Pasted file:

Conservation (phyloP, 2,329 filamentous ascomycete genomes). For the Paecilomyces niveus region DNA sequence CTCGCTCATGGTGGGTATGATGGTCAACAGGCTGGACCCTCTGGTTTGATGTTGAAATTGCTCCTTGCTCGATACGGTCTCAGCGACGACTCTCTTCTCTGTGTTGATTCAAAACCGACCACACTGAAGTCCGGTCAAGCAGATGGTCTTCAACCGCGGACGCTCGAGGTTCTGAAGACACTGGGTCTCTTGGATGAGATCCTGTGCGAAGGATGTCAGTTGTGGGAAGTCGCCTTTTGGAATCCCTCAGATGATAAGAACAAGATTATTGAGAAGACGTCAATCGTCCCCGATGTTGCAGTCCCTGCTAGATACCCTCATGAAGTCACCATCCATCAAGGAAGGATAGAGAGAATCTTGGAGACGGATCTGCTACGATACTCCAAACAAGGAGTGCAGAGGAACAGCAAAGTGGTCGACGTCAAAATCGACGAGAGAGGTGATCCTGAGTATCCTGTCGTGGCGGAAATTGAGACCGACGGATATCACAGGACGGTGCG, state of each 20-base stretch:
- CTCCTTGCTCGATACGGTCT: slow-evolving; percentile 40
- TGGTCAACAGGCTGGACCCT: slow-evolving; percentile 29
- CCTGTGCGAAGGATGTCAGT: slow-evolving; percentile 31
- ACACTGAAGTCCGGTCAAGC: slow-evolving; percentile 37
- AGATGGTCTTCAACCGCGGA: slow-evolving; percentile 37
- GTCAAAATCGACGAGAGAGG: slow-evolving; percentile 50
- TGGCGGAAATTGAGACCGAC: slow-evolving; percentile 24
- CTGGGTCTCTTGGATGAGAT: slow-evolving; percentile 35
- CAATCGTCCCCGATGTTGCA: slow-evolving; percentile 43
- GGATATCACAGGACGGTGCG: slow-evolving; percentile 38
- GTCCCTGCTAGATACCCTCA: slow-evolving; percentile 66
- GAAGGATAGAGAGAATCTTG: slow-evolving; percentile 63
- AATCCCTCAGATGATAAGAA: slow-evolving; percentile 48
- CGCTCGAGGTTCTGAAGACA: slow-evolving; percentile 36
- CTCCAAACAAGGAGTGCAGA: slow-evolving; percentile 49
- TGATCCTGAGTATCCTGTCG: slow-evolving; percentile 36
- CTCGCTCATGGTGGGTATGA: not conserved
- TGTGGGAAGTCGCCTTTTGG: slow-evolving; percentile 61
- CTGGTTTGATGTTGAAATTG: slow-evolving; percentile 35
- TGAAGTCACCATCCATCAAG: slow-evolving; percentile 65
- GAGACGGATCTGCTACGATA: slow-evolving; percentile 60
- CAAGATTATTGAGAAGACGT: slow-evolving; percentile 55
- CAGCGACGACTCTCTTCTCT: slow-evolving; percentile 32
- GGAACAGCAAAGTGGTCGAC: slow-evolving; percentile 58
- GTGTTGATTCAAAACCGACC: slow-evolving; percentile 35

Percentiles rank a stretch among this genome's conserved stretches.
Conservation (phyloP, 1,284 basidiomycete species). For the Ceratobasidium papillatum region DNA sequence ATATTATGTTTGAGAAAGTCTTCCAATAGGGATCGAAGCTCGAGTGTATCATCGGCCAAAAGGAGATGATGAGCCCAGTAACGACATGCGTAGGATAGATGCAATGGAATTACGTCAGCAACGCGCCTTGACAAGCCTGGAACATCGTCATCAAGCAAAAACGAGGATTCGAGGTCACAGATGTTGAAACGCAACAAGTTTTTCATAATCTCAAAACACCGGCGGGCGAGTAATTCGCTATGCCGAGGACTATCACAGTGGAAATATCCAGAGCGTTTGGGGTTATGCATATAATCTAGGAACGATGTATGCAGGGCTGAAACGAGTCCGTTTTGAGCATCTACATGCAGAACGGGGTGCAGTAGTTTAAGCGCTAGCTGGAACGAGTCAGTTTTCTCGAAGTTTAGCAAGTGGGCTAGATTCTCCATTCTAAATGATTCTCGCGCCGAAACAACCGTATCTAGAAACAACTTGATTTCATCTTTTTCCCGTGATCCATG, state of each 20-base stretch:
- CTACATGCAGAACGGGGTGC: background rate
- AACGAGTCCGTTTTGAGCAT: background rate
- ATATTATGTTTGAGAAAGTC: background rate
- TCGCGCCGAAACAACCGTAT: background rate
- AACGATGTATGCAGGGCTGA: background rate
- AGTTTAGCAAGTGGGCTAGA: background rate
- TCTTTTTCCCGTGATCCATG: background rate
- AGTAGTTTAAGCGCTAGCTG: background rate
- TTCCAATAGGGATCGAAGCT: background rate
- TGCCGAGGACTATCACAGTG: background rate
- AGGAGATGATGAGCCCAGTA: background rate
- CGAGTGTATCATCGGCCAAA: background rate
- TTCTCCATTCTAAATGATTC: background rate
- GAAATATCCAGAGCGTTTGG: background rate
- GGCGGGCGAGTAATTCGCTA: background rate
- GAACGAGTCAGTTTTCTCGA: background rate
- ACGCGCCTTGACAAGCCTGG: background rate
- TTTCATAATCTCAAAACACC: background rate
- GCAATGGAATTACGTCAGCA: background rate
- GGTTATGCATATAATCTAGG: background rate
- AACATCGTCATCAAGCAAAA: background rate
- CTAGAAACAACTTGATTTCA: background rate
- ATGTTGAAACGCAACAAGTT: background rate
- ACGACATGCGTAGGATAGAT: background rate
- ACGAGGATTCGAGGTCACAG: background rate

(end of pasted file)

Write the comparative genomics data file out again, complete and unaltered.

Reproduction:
Conservation (phyloP, 2,329 filamentous ascomycete genomes). For the Paecilomyces niveus region DNA sequence CTCGCTCATGGTGGGTATGATGGTCAACAGGCTGGACCCTCTGGTTTGATGTTGAAATTGCTCCTTGCTCGATACGGTCTCAGCGACGACTCTCTTCTCTGTGTTGATTCAAAACCGACCACACTGAAGTCCGGTCAAGCAGATGGTCTTCAACCGCGGACGCTCGAGGTTCTGAAGACACTGGGTCTCTTGGATGAGATCCTGTGCGAAGGATGTCAGTTGTGGGAAGTCGCCTTTTGGAATCCCTCAGATGATAAGAACAAGATTATTGAGAAGACGTCAATCGTCCCCGATGTTGCAGTCCCTGCTAGATACCCTCATGAAGTCACCATCCATCAAGGAAGGATAGAGAGAATCTTGGAGACGGATCTGCTACGATACTCCAAACAAGGAGTGCAGAGGAACAGCAAAGTGGTCGACGTCAAAATCGACGAGAGAGGTGATCCTGAGTATCCTGTCGTGGCGGAAATTGAGACCGACGGATATCACAGGACGGTGCG, state of each 20-base stretch:
- CTCCTTGCTCGATACGGTCT: slow-evolving; percentile 40
- TGGTCAACAGGCTGGACCCT: slow-evolving; percentile 29
- CCTGTGCGAAGGATGTCAGT: slow-evolving; percentile 31
- ACACTGAAGTCCGGTCAAGC: slow-evolving; percentile 37
- AGATGGTCTTCAACCGCGGA: slow-evolving; percentile 37
- GTCAAAATCGACGAGAGAGG: slow-evolving; percentile 50
- TGGCGGAAATTGAGACCGAC: slow-evolving; percentile 24
- CTGGGTCTCTTGGATGAGAT: slow-evolving; percentile 35
- CAATCGTCCCCGATGTTGCA: slow-evolving; percentile 43
- GGATATCACAGGACGGTGCG: slow-evolving; percentile 38
- GTCCCTGCTAGATACCCTCA: slow-evolving; percentile 66
- GAAGGATAGAGAGAATCTTG: slow-evolving; percentile 63
- AATCCCTCAGATGATAAGAA: slow-evolving; percentile 48
- CGCTCGAGGTTCTGAAGACA: slow-evolving; percentile 36
- CTCCAAACAAGGAGTGCAGA: slow-evolving; percentile 49
- TGATCCTGAGTATCCTGTCG: slow-evolving; percentile 36
- CTCGCTCATGGTGGGTATGA: not conserved
- TGTGGGAAGTCGCCTTTTGG: slow-evolving; percentile 61
- CTGGTTTGATGTTGAAATTG: slow-evolving; percentile 35
- TGAAGTCACCATCCATCAAG: slow-evolving; percentile 65
- GAGACGGATCTGCTACGATA: slow-evolving; percentile 60
- CAAGATTATTGAGAAGACGT: slow-evolving; percentile 55
- CAGCGACGACTCTCTTCTCT: slow-evolving; percentile 32
- GGAACAGCAAAGTGGTCGAC: slow-evolving; percentile 58
- GTGTTGATTCAAAACCGACC: slow-evolving; percentile 35

Percentiles rank a stretch among this genome's conserved stretches.
Conservation (phyloP, 1,284 basidiomycete species). For the Ceratobasidium papillatum region DNA sequence ATATTATGTTTGAGAAAGTCTTCCAATAGGGATCGAAGCTCGAGTGTATCATCGGCCAAAAGGAGATGATGAGCCCAGTAACGACATGCGTAGGATAGATGCAATGGAATTACGTCAGCAACGCGCCTTGACAAGCCTGGAACATCGTCATCAAGCAAAAACGAGGATTCGAGGTCACAGATGTTGAAACGCAACAAGTTTTTCATAATCTCAAAACACCGGCGGGCGAGTAATTCGCTATGCCGAGGACTATCACAGTGGAAATATCCAGAGCGTTTGGGGTTATGCATATAATCTAGGAACGATGTATGCAGGGCTGAAACGAGTCCGTTTTGAGCATCTACATGCAGAACGGGGTGCAGTAGTTTAAGCGCTAGCTGGAACGAGTCAGTTTTCTCGAAGTTTAGCAAGTGGGCTAGATTCTCCATTCTAAATGATTCTCGCGCCGAAACAACCGTATCTAGAAACAACTTGATTTCATCTTTTTCCCGTGATCCATG, state of each 20-base stretch:
- CTACATGCAGAACGGGGTGC: background rate
- AACGAGTCCGTTTTGAGCAT: background rate
- ATATTATGTTTGAGAAAGTC: background rate
- TCGCGCCGAAACAACCGTAT: background rate
- AACGATGTATGCAGGGCTGA: background rate
- AGTTTAGCAAGTGGGCTAGA: background rate
- TCTTTTTCCCGTGATCCATG: background rate
- AGTAGTTTAAGCGCTAGCTG: background rate
- TTCCAATAGGGATCGAAGCT: background rate
- TGCCGAGGACTATCACAGTG: background rate
- AGGAGATGATGAGCCCAGTA: background rate
- CGAGTGTATCATCGGCCAAA: background rate
- TTCTCCATTCTAAATGATTC: background rate
- GAAATATCCAGAGCGTTTGG: background rate
- GGCGGGCGAGTAATTCGCTA: background rate
- GAACGAGTCAGTTTTCTCGA: background rate
- ACGCGCCTTGACAAGCCTGG: background rate
- TTTCATAATCTCAAAACACC: background rate
- GCAATGGAATTACGTCAGCA: background rate
- GGTTATGCATATAATCTAGG: background rate
- AACATCGTCATCAAGCAAAA: background rate
- CTAGAAACAACTTGATTTCA: background rate
- ATGTTGAAACGCAACAAGTT: background rate
- ACGACATGCGTAGGATAGAT: background rate
- ACGAGGATTCGAGGTCACAG: background rate